Prince Harry’s reportedly bold statement that he has killed Taliban fighters during his tour of duty in Afghanistan might have won him plaudits in Britain, where he is revered. But coming from a celebrity like him, it won’t help the cause of peace in Afghanistan. Not that his statement could make all the difference in a country where peacemaking with Taliban still remains a mirage, but it’s a plain fact that leaders in responsible positions can help peace by refraining from making mistakes that will ruffle feathers.
The 28-year-old Captain Wales, as he is called by his military colleagues, recently revealed in interviews conducted in Afghanistan he killed Taliban fighters on his latest mission as part of the crew on an Apache attack helicopter. The British newspapers had screaming headlines about Harry’s exploits in Afghanistan. “I’ve killed Taliban fighters, says Harry”, the Daily Telegraph said; “Harry on his call of duty: how I killed Taleban”, said The Times and “Harry: I have killed” (Daily Mail). But Taliban was quick to respond. A spokesman of the insurgent group called him insane and challenged his claims. “I think he has a mental problem, that’s why he is saying it is a game,” Zabiullah Mujahid, a Taliban spokesman. “These kind of people live like diplomats in Afghanistan, they can’t risk themselves by standing against the mujahideen.”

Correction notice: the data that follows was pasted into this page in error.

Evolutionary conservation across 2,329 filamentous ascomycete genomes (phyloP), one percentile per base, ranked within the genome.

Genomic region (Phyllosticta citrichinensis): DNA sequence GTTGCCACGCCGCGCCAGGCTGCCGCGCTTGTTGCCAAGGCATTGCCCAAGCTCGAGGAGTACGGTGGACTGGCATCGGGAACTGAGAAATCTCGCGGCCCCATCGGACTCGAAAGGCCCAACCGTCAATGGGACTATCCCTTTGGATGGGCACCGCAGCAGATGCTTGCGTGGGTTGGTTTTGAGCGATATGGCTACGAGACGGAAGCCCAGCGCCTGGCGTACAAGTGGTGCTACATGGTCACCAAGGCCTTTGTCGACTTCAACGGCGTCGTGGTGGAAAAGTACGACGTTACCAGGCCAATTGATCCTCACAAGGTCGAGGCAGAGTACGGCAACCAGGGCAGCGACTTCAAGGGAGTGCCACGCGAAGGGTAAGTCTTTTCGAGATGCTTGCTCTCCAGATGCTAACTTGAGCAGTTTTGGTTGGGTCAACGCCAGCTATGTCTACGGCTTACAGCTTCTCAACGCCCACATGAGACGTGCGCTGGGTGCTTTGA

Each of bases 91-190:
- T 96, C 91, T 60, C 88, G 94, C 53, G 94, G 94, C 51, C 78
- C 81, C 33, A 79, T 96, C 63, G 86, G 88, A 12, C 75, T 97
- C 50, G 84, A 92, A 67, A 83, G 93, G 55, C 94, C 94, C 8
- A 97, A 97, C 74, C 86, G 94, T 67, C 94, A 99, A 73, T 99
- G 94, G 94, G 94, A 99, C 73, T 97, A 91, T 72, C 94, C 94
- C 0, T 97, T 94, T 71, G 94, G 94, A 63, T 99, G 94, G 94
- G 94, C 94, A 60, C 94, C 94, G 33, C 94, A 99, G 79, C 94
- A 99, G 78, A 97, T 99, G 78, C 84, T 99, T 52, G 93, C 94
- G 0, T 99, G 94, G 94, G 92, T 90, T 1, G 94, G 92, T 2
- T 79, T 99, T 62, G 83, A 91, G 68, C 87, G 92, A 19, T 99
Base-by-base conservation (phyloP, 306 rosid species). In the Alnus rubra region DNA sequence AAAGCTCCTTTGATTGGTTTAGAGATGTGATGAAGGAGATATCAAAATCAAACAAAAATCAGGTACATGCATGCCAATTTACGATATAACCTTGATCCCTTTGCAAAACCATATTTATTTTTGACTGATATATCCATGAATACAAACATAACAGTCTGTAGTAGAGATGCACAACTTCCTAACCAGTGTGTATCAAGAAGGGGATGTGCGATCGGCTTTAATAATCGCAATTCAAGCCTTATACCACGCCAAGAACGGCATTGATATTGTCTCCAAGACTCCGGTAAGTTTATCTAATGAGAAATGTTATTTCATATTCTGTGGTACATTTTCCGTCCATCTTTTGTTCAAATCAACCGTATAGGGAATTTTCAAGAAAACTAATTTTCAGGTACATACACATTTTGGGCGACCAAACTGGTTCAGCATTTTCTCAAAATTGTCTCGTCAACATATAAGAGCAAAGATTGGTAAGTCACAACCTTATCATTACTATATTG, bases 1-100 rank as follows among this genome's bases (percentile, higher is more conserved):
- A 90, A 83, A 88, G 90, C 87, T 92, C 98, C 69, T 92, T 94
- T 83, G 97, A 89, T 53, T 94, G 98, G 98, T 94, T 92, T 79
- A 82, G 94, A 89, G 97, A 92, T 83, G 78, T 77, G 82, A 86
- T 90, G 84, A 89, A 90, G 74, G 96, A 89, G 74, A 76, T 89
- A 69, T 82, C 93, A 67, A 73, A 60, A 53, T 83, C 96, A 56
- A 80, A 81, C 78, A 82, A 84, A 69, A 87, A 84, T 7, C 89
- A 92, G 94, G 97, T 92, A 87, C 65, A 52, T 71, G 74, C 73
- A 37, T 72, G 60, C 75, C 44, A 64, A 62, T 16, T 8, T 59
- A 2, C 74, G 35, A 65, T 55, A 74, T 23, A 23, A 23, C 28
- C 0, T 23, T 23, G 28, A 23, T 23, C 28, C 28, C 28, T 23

Harry has now completed two tours in one of Afghanistan’s roughest provinces. On a four-month deployment in the southern Helmand province, Harry flew on many missions as a co-pilot gunner with the trigger to rockets, missiles and cannons at his fingertips. What has riled insurgents is his comparison of killing militants with playing games. And coming from a prince, that is a rudely impolite statement. The prince could have talked about his other exploits, if he had any, to win public praise for his mission. “To describe the war in Afghanistan as a game demeans anyone — especially a prince, who is supposed to be made of better things,” the Taliban spokesman said.
Harry insisted that killing people was not the reason he wanted to become a helicopter pilot. However, while the British tabloids were generally full of praise for Harry’s war exploits, other commentators were more critical of his latest candid admissions.
Harry, third in line to the British throne, has put his life at risk with his confession and his words have also given ammunition to his enemies world over.
What raises serious concerns is not just that the Prince is boasting about his adventures in Afghanistan and killing people in the line of his duty, but the fact that this could very well strain ties between foreign troops and locals in Afghanistan, with even more dire consequences for the withdrawal process.